Two U.S. Supreme Court justices are now on record as supporting a reassessment of a landmark libel ruling, the high court’s 1964 decision in New York Times v. Sullivan. That’s the case that made it harder for public figures to prevail in a libel case, by forcing them to also prove that a news outlet had acted with malice in making a libelous claim.
Justice Clarence Thomas had called for that reassessment in a 2019 dissent. Now, in a ruling issued Friday, Justice Neil Gorsuch has joined Thomas in calling for another look at the so-called “actual malice” doctrine.
As The New York Times’ Adam Liptak explained in a story about the Friday ruling:
That doctrine required a public official suing for libel to prove that the offending statements were made with the knowledge they were false or with serious subjective doubt about their truth — a stricter standard than is applied to cases brought by ordinary people. The doctrine was expanded in later court rulings to cover public figures, not just public officials.
Justice Gorsuch wrote that much had changed since 1964, suggesting that the actual malice doctrine might have made more sense when there were fewer and more reliable sources of news, dominated by outlets “employing legions of investigative reporters, editors and fact checkers.”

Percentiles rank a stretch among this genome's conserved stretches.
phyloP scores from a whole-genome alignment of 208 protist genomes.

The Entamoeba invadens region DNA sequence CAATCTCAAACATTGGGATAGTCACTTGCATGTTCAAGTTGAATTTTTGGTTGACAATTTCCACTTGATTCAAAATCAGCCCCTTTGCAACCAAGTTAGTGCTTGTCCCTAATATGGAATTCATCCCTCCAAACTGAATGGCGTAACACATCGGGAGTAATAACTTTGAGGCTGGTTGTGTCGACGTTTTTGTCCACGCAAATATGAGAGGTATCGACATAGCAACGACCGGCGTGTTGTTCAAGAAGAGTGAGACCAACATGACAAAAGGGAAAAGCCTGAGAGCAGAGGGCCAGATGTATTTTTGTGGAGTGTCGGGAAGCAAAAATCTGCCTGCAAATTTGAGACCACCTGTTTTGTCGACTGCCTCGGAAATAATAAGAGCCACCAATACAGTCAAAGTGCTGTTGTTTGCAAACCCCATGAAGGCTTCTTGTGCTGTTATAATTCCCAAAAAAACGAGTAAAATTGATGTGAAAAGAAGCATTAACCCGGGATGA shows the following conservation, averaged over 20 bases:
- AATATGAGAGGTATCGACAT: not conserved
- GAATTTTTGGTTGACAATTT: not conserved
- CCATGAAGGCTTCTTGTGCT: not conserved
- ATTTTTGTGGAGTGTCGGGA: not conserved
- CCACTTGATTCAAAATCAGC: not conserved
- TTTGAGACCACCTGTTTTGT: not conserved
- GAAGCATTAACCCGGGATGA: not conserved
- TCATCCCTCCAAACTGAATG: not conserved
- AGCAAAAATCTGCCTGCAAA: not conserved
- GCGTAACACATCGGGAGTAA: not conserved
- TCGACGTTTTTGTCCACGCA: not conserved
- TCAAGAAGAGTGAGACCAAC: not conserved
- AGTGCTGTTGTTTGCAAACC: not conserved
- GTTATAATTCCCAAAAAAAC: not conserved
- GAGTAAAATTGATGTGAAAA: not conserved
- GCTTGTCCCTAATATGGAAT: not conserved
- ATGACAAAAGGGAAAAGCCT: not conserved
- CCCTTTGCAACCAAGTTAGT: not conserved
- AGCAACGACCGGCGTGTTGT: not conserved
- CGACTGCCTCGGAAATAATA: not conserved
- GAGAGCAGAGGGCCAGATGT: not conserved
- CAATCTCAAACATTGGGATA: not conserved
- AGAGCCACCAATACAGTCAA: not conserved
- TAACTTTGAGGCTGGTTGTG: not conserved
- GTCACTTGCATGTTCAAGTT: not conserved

“Large numbers of newspapers and periodicals have failed,” he wrote. “Network news has lost most of its viewers. With their fall has come the rise of 24-hour cable news and online media platforms that ‘monetize anything that garners clicks.’
“What started in 1964 with a decision to tolerate the occasional falsehood to ensure robust reporting by a comparative handful of print and broadcast outlets,” he wrote, “has evolved into an ironclad subsidy for the publication of falsehoods by means and on a scale previously unimaginable.”
Friday’s ruling comes in the wake of a study released this spring by the North Carolina Law Review showing a marked uptick in negative references to the media by Supreme Court justices in their decisions. Liptak reported on the study for the Times when it was released.
Liptak also quoted one of the study’s authors, RonNell Andersen Jones, a law professor at the University of Utah, about one of the more surprising findings of the study: “There hasn’t been a single positive reference to the trustworthiness of the press from any justice on the court in more than a decade.”
The worry here, of course, is that a substantial rollback of libel law could have a chilling effect on news outlets pursuing watchdog reporting of public institutions and figures — as if the press needs one more reason to back away from this essential, but expensive and time-consuming reporting.
As the North Carolina Law Review concluded: “The forecast for press treatment at the U.S. Supreme Court may be dire.”